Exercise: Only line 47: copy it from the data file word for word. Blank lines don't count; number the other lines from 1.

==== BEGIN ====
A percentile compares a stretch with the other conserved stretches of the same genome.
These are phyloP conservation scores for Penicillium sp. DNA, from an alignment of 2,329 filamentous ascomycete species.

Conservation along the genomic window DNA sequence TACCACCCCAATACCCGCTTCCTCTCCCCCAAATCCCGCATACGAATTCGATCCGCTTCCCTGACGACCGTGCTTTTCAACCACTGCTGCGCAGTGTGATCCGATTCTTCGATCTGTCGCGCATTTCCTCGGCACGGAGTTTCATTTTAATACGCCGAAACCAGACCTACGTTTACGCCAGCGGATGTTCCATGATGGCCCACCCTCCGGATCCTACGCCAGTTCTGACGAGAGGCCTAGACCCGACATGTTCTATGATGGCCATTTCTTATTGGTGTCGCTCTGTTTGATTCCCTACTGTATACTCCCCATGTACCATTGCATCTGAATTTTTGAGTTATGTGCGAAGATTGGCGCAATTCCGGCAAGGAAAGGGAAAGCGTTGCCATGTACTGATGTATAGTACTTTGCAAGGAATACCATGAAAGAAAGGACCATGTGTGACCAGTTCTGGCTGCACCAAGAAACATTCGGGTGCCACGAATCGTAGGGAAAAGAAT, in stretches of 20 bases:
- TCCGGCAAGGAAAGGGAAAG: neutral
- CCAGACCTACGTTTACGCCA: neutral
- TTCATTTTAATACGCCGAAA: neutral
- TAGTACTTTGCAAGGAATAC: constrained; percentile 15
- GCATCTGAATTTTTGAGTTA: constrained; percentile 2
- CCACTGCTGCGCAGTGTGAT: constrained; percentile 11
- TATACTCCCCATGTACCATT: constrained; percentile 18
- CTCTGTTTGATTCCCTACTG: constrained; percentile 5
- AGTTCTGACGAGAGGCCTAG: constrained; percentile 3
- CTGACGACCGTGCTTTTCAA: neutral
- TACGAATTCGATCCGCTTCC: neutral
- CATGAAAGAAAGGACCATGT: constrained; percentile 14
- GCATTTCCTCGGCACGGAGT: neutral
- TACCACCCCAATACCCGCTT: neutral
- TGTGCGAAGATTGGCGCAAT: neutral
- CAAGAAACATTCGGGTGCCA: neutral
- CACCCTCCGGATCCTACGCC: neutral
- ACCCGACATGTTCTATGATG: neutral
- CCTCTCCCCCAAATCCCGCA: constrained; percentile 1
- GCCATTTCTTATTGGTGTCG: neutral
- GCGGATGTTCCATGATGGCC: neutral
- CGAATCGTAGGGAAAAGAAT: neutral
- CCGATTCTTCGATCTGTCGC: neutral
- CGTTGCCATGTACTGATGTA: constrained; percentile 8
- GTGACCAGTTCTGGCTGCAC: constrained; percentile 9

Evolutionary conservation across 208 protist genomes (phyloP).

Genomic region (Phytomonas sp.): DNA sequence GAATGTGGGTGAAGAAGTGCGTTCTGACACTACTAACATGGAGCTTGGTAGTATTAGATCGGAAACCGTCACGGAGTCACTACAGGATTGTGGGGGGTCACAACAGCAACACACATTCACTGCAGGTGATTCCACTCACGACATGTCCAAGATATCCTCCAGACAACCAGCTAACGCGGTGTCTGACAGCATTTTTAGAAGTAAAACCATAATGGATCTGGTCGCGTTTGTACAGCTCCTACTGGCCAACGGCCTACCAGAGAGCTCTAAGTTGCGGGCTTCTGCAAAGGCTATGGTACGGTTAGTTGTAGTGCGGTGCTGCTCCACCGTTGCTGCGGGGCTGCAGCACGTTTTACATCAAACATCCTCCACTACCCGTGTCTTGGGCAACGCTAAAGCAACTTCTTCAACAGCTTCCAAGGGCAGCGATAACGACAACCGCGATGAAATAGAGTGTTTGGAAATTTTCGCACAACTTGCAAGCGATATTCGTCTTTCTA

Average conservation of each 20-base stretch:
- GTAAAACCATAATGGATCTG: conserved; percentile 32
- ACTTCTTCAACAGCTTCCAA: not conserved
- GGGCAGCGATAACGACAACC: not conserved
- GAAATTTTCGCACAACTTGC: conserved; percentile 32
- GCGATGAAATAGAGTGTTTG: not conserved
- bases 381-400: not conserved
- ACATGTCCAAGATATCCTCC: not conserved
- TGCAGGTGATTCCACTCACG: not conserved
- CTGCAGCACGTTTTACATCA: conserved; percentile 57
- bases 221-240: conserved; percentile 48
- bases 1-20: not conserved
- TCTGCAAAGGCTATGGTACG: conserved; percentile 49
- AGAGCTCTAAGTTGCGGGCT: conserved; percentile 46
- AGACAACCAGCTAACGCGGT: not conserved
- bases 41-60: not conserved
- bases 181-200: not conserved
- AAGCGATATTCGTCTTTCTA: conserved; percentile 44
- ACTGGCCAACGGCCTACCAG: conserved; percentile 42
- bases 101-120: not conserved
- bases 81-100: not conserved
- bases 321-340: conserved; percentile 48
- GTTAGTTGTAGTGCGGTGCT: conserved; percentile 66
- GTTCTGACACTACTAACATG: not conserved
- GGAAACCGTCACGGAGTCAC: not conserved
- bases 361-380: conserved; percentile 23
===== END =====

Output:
- bases 181-200: not conserved